A Few New Classic Cars

By LemmusOwn work, Public Domain, Link
Here at FEV we love working with classic car owners and supplying various fire suppression systems for either road or track use. The idea helping keep these great cars just a little bit safer is rewarding but we also just love the variation of cars we get to see and hear about. The classic car market is still buoyant and shows very few signs of slowing down but the types of cars that fall into this group is always changing and there are a fair few new kids on the block.

The 80s

Where it was once the preserve of 60s and 70s cars or older we are now seeing various 80s and even 90s cars in the classic car market. Some of these newer cars are still a bit “marmite” but they are all great in their own way and many will get better with time. The Ford Sierra, for example, is a car that seems to be increasing in value and one that many people still don’t look to fondly on. It was certainly a game changer after the last incarnation of the Cortina but for many it was simply not the car Ford had hoped it would be. It initially suffered issues with cross winds as well as claims the self correcting bumpers actually hid crash damage. Later versions were much better and sales did eventually start picking for a car that was dubbed the “salesman’s spaceship”.

These days prices for the rather brilliant Cosworth versions and even the XR4i’s are starting to go up with the former commanding £30,000 in some cases and even a 2.0 litre estate on over 100,000 miles will cost you over £2000!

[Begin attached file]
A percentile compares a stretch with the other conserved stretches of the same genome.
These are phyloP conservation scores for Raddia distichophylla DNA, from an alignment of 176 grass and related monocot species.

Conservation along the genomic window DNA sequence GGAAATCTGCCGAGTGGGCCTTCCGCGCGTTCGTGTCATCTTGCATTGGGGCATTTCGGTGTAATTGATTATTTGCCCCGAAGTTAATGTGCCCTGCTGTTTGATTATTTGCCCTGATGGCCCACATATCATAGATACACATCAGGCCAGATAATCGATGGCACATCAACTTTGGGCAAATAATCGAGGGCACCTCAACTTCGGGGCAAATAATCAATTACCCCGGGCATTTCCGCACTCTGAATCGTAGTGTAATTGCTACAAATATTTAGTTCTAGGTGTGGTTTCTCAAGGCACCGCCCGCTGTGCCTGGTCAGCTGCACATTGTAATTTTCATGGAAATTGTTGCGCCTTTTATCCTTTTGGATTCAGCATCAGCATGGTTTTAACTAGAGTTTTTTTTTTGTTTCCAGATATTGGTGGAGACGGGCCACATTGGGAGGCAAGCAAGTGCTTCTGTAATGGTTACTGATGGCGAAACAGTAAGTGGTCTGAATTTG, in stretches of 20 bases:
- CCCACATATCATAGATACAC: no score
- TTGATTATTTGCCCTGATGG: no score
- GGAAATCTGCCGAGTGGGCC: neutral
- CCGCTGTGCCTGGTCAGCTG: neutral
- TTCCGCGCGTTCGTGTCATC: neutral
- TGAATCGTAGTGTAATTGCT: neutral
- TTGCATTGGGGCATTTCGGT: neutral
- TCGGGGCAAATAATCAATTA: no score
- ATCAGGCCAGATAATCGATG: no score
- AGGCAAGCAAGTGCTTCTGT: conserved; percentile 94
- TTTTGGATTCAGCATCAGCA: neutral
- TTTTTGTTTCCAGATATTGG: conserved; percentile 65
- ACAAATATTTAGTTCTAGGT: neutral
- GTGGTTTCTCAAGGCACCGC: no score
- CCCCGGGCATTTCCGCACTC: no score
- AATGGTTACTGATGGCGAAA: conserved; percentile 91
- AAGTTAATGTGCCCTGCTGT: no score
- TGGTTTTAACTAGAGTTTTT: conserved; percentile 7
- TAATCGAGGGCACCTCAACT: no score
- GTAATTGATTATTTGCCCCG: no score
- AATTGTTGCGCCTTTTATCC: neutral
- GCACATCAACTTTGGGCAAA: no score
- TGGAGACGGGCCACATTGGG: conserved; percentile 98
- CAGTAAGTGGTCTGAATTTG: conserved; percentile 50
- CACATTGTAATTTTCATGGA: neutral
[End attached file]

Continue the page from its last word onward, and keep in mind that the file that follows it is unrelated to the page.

Another 80s car that is now a classic is the Peugeot 205, although not in its normal form. The 208 GTi was certainly always a desirable car but prices are now looking at topping £20,000 in some cases and there are certainly only going to go one way. Even the less popular 309 GTi’s are making £10,000!

British Style

Most people in this country like at least one Jaguar, a lot of people like many different models but the XJS is not always at the top of the collective wish list. It was, like the Sierra, a bit of a design gamble and followed a very “futuristic” feel throughout. It also suffered somewhat in terms of timing as it was launched during the fuel crisis. That being said the V12 was a great engine and a rare one in all but the most expensive Italian supercars at the time. After a number of years in production there were a lot of different variants and not all really make the classic list but prices for the good ones are moving upwards by all accounts. While the XJS may not quite make the legendary status of the mighty E Type it is a cool car and one that we would very happily work on or drive!

Regardless of whether or not your chosen classic is actually considered a classic by the motoring press and the like we would still welcome it with open arms. Our friendly team will be able to advise and help you choose the best fire suppression system to suit your needs. You may just want to know you have that extra bit of protection a handheld unit provides in case of a small electrical fire. You may, however, want something a little more substantial because you plan to do some events and track days. Whatever you are planning to do with your classic car the team at FEV are able to help make sure you are well prepared for the unlikely event of a fire.

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